Ruston's opportunity for 2014 developed when Kennedy, great-grandson of NASCAR founder Bill France, moved to drive in the truck series, leaving his K&N team in need of a replacement. Ruston had met Kennedy in 2013, when they were each members of the NASCAR "Next" talent identification and marketing campaign, and was quick to express interest in his race team when his plans became apparent.

Ruston lost that ride for next season as she was unable to secure funding to bring to the team. She was replaced by 15-year-old Kaz Grala, who finished seventh as the youngest driver in the K&N series this year and won a race in the Whelen All-American Series.

Kenzie has great potential for moving to the next level. No doubt in my mind she can race day in and day out, door to door, with any of these guys on any given weekend.
crew chief Mike Fritts

"Kenzie has great potential for moving to the next level," said Mike Fritts, her crew chief this past season. "No doubt in my mind she can race day in and day out, door to door, with any of these guys on any given weekend. All she needs is the backing to move to the next level."

JR Motorsports general manager Kelley Earnhardt-Miller mentioned Ruston with former Nationwide Series driver Johanna Long and Rev Racing alum Mackena Bell as potential female breakout performers who "have done good things" but are in need of benefactors.

K&N East series champion Ben Rhodes deemed Ruston "really tough competition."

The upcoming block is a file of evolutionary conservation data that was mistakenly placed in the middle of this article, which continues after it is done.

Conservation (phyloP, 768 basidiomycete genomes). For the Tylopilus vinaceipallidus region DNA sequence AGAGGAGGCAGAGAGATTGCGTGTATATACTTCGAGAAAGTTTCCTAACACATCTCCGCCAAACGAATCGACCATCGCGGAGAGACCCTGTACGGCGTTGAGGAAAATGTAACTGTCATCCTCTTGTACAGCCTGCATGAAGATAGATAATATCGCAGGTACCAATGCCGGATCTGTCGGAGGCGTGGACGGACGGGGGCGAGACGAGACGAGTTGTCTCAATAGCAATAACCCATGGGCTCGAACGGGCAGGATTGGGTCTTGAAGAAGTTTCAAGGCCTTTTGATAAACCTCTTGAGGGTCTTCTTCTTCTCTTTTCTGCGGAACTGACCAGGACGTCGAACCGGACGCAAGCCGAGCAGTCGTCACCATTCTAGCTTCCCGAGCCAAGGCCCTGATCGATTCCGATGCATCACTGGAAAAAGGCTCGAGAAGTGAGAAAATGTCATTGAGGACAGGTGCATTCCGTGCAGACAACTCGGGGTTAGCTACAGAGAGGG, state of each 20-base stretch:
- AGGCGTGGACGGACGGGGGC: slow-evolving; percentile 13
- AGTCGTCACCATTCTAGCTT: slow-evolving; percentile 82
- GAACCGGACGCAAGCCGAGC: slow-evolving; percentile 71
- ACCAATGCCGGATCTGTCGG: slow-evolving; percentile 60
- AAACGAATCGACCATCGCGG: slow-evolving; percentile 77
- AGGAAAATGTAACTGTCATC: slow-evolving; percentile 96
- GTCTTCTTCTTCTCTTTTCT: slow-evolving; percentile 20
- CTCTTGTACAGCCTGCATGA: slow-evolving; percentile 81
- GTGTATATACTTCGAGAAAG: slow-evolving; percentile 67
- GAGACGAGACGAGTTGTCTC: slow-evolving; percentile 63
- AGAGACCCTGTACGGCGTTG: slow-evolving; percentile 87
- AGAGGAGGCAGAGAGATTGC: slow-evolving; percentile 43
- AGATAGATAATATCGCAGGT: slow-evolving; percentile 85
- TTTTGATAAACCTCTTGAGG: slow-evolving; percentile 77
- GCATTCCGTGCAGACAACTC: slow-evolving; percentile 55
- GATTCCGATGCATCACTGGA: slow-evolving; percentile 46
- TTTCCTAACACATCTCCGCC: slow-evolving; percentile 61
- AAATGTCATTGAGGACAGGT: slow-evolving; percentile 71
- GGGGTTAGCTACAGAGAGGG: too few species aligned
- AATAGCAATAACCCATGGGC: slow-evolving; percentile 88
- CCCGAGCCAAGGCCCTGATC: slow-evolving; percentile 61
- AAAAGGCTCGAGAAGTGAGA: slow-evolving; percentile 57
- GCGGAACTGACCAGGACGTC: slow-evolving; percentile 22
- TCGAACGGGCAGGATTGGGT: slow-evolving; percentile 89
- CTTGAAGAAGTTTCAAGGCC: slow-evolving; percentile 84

"She is very passionate behind the wheel," he added, "and that has made her a great competitor."

Racing became Ruston's sole sporting focus before her senior year in high school, when her varsity volleyball coach in El Reno, Oklahoma, issued an ultimatum.

"I never missed games but I missed tournaments on the weekends, and she said it wasn't fair to the other kids that I still got to play and I didn't come to the tournaments, so she kind of made me choose," Ruston recalled. "So, I said, 'OK. See ya.'"

She said the same to El Reno at age 17, relocating to the Charlotte, North Carolina, area with crew chief C.J. D'Addario to be near the epicenter of stock car racing. Her mother wasn't pleased, but her father, Darren, a former dirt bike racer, was amenable. He had hired D'Addario, 27, two years earlier to prepare his daughter's race cars.

"I thought it would work. I knew she was talented," D'Addario said. "If you want to be a professional golfer, you move to Georgia. If you want to drive race cars, you come to North Carolina. She always had a home to go back to if it didn't work out."